Effective date: July 2007
The Access to Basic Banking Services Regulations provide a statutory obligation for banks to open retail deposit accounts for consumers. Section 3 of the Regulations sets out the exceptions to the legal obligation to open accounts. Those exceptions include what is considered reasonable and what is in the public interest, and recognize the need for banks to limit their risk when dealing with certain types of past behaviour by individuals.
FCAC recently encountered cases where banks had refused to open accounts for consumers. Paragraph 3(1)(a) of the Regulations was cited as the provision upon which the refusals were based. The fact that the consumers in question had outstanding debts, or had issued cheques with non-sufficient funds (NSF cheques) from an account they held previously with that bank, was considered as "reasonable grounds" — by the institution — for believing that the account would be used for illegal or fraudulent purposes.
At issue, here, is the application of paragraph 3(1)(a) of the Regulations; specifically, what constitutes reasonable grounds to believe that individuals who wish to open a retail deposit account intend to use it for illegal or fraudulent purposes.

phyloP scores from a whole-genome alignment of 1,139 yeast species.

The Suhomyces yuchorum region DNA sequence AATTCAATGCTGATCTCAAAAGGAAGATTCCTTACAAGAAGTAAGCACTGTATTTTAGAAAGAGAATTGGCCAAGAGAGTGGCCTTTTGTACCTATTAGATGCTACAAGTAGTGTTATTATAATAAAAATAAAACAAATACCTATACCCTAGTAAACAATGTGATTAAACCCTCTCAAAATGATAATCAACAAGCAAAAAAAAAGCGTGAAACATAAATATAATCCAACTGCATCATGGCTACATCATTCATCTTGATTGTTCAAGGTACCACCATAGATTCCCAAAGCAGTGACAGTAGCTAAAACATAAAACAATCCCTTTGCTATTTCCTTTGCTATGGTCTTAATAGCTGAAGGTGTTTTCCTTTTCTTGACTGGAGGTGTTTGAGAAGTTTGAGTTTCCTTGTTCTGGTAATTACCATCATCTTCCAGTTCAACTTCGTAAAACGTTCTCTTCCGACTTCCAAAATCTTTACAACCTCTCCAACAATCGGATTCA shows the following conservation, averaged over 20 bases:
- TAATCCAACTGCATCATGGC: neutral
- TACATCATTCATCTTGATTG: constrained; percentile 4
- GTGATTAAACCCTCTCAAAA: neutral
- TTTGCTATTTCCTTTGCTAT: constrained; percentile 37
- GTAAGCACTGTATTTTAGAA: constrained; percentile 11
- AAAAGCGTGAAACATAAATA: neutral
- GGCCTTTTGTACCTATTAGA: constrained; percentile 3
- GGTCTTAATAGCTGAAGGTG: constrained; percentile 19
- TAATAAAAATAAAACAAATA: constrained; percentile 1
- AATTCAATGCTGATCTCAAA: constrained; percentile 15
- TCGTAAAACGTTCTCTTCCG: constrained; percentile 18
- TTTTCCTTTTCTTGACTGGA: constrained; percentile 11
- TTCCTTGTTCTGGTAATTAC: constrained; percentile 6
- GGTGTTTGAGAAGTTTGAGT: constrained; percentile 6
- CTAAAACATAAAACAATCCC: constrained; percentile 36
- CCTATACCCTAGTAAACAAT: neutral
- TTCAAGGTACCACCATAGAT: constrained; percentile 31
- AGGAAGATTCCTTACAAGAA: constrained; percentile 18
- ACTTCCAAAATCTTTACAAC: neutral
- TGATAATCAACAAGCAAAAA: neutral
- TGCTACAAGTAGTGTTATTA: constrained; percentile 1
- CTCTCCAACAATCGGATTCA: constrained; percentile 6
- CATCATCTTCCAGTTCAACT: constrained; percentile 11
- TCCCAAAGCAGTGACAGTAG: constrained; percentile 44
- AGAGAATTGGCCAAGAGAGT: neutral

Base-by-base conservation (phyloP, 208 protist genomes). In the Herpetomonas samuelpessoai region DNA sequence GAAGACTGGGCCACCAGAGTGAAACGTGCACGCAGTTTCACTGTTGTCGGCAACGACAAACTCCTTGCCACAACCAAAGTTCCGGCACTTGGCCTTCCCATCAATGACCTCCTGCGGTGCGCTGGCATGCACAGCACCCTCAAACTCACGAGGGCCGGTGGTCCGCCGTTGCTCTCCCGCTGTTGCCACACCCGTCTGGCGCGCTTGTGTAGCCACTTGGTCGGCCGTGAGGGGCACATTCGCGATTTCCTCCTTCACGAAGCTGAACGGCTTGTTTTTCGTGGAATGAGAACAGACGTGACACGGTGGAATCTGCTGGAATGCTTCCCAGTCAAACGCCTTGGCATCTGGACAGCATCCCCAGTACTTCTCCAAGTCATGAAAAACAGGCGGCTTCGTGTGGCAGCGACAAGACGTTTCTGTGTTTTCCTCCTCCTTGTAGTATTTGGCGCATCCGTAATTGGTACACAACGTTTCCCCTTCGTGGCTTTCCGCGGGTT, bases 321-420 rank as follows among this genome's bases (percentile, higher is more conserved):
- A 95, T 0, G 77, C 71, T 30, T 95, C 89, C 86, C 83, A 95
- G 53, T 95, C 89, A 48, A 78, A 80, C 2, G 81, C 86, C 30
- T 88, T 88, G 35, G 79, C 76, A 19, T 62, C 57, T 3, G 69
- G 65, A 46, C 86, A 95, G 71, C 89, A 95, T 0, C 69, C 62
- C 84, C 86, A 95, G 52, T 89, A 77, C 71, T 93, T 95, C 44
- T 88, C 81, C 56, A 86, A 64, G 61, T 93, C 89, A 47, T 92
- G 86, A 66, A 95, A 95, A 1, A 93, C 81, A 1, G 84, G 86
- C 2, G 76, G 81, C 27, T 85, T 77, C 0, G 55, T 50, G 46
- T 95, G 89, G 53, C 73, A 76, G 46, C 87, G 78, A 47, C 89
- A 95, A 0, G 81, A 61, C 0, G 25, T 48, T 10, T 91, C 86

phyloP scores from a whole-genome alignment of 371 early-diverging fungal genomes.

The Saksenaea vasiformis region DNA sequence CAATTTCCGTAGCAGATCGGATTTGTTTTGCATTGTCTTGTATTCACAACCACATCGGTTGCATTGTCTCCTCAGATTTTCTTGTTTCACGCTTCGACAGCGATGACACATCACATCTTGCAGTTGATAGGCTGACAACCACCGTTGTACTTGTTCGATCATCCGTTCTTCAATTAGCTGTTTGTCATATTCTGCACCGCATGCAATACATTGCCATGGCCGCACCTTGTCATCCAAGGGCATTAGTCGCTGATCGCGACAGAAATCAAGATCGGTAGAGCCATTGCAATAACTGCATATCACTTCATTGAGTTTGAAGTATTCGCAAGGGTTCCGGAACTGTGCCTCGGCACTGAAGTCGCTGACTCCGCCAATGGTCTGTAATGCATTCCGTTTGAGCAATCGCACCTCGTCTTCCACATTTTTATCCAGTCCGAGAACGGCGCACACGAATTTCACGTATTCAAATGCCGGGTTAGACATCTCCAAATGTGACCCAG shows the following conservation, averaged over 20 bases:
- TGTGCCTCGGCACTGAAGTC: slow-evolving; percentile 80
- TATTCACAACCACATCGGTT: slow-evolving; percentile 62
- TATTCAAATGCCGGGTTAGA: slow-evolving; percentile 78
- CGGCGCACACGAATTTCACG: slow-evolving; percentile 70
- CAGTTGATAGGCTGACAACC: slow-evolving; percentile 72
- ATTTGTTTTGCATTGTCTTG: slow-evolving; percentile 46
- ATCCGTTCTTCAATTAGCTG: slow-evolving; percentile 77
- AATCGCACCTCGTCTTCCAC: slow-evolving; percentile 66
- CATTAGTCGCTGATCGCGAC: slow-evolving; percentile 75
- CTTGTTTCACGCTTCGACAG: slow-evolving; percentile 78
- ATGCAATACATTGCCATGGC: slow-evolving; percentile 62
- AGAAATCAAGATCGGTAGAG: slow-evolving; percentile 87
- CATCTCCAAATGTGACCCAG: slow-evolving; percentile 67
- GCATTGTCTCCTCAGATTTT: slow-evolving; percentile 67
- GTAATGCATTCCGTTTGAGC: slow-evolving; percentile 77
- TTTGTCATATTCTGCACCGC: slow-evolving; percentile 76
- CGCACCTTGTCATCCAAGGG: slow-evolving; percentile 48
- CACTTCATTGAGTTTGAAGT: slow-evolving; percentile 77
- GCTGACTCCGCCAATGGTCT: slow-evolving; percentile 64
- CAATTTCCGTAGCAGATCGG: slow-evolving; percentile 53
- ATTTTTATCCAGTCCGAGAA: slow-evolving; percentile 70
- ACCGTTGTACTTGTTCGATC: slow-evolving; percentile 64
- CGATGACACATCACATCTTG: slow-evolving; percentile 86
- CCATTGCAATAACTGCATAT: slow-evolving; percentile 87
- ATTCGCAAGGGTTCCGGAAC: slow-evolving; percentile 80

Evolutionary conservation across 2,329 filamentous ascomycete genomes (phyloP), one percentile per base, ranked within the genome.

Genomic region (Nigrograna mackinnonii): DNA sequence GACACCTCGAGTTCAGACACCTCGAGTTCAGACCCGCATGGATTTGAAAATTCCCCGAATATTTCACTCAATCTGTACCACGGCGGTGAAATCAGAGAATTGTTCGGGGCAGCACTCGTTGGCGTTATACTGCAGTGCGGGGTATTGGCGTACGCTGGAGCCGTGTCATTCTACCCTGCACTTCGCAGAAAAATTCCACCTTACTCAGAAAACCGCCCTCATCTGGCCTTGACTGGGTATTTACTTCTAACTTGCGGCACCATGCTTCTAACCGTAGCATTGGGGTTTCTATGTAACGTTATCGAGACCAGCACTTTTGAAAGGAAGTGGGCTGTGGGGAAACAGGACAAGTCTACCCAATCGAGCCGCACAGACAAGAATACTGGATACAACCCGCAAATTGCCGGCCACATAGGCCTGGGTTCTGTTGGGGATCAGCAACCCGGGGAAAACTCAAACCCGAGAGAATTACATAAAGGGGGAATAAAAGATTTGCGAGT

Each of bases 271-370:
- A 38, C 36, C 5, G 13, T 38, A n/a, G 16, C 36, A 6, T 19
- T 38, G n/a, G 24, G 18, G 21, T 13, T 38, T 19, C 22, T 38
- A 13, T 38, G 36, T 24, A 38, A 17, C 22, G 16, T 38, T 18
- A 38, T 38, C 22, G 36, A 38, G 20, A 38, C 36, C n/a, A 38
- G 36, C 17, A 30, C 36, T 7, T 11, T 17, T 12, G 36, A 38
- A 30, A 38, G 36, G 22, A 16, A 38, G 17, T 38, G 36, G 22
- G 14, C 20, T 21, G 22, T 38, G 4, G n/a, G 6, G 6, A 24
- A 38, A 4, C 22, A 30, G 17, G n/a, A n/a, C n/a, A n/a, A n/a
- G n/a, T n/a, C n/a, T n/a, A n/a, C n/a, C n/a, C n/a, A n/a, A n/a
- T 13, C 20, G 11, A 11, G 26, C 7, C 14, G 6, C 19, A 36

The Acting Commissioner's interpretation of the Regulations is that neither an outstanding debt on an account, which a consumer owes the bank, nor the fact that the consumer previously issued NSF cheques constitute "reasonable grounds", as specified by paragraph 3(1)(a) of the Regulations. As such, neither is a valid reason for the financial institution to refuse to open an account for a consumer.
Certain types of behaviour in operating an account do not necessarily constitute illegal or fraudulent behaviour, as outlined in the Regulations. For example, a liability resulting from an NSF cheque is not proof that a person is engaging in illegal or fraudulent activity. The fact that someone owes a bank money does not mean that that person is necessarily involved in illegal or fraudulent activity.
Banks have a choice when dealing with existing customers who do not respect the rights assigned to their account. If a bank wishes to limit the risk to the institution, it can place reasonable constraints on the rights of the account-holder, such as placing a hold on cheques deposited, revoking overdraft privileges, withdrawing chequing privileges, and limiting or revoking debit card privileges. With respect to new accounts, as an alternative to refusing an account to customers, banks have a right to determine the type of account that they will offer — based on appropriate criteria — and the type of constraints they will put on that customer's account. Moreover, by allowing a former customer to open a new account, the bank would be in a position to recover previous amount owing from deposits made to the new account.
In the cases he reviewed, the Acting Commissioner chose not to exercise his discretion to issue a Notice of Violation. However, he advised that, in his view, a previous debt owing does not automatically equate to potential for fraud or illegal behaviour and indicated a need to adjust account-opening policies to reflect this view.